My wife would be the best mother in the world, and if our child is half as smart and half as pretty as she is, we’ll have a winner. But, I also want to do the right thing. I’m still working on me. I’m still working on our marriage. I’m still working on being an effective drama teacher. I’m still working on being an actor. I’m not ready to put these things in the back seat yet, and until I am ready, I think it would be selfish of me to bring a child into this world KNOWING that they would take a back seat to my goals. I think anyone has the right to call this selfish. Absolutely. I’ll take it. I’d rather take it like this…instead of being called selfish when I DO have a child.
Right now…my wife and I don’t want kids. Poo-poo to your heart’s content. (Don’t even start on the whole “clock is ticking” thing. In this fast-food, instant coffee world we live in, I don’t wanna hear it!) I assure you, our minds won’t change as a result of poo-pooing.
This decision is the reason we get raised eyebrows in church. It’s the fuel that burns the ever-present dropped hints from family members. It’s the bait that traps questions like “So, when are you two going to have a child” every time we hold a baby. Arrg.
It is no one’s right to have a child. It’s is no one’s responsibility. It is everyone’s great privilege. I take that very seriously.
I love the fact that you need a license to drive a car, buy a gun, sell a house, own a dog, or to go fishing…but no one needs a license to have child. Anyone with a certain appendage and a little bit of time has the opportunity, and all too often I see the product of rash, or in some cases, no preconceived thoughts.
If you pack your lunch for the day, you think to yourself…”hmmm, I think I’d like an apple. That Twinkie would be nice. Better have a sandwich. I do like peanut butter. Oooo, apple juice!” It’s a process. You know what you’re getting yourself into and you know what to expect later. You don’t strap a blindfold on and shove whatever you touch into an empty sack and hope for the best…which is what a LOT of people do, unfortunately.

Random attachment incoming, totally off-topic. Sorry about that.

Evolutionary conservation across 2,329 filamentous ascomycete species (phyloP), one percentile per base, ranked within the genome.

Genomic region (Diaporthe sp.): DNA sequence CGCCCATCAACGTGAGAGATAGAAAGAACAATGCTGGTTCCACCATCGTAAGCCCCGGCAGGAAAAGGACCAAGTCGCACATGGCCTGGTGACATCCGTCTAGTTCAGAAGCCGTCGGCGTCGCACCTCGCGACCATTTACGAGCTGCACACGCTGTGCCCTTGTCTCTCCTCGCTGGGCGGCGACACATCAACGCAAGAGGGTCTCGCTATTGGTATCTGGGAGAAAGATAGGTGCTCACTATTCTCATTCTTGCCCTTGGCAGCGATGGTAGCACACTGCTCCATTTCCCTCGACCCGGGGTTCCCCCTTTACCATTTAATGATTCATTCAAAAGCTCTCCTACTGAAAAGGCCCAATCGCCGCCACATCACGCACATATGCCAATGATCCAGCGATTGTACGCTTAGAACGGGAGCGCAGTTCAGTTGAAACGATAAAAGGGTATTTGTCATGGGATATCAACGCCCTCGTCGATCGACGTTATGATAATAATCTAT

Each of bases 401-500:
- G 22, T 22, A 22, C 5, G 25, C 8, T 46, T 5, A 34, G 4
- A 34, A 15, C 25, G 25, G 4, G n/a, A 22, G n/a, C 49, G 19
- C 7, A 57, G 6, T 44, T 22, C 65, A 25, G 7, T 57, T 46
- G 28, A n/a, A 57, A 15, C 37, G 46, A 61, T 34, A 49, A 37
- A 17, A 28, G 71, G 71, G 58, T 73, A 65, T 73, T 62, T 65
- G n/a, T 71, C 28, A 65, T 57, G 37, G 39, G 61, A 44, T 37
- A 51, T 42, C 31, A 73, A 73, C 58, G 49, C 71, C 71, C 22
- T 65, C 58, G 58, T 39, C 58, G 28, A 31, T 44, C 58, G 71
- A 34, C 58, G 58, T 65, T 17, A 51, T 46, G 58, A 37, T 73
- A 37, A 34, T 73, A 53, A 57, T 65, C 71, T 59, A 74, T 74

I know my child will be a handful, because I was a handful. I know my child will have “issues”…because I have issues. I want to be thoughtful in the decision making process…in the hopes that maybe someday I will raise a child that will likewise be thoughtful. Maybe I’ll never get there, who knows.
So, don’t hope that this post will end in an announcement that Emily and I are having a baby. Ain’t gonna happen. Instead, please help to remember that not every couple is like you and your significant other. The curtains close in everyone’s theatre and people don’t always don’t get to see what happens backstage or in-between scenes, so don’t assume that everyone has the same plans for what will appear center stage.
Instead, trust that each couple (ones with a million rug rats, and ones with zero kids) are making the educated and thoughtful decision to do what is right. I’m not suggesting that everyone’s mind is hard at work, and until the teenage pregnancy rate goes down, I’ll never say that, but I will suggest that thought “processes” are happening in even the most unlikely of places and it’s no one’s job to identify and then critisize that. (Which is probably my ultimate criticism of any friend who has ever raised an eyebrow.) In our case, we’re ensuring our potential investment down the road, should we choose to go that route.
Sheesh, this turned out to be the defense’s closing statement! Well…..good. Whether or not you like it doesn’t matter. Everyone will judge just the same.
But, it is my hope that no one would assume I haven’t already thought about what it might be like for my own proud moment when my child breaks into Fergie’s latest and serenades a friend. I’ve thought about it…and for now I’m not ready. I’m happy listening to Rachael and provide my own backing vocals.
We’ll both be in the kitchen eating out of the sugar bowl.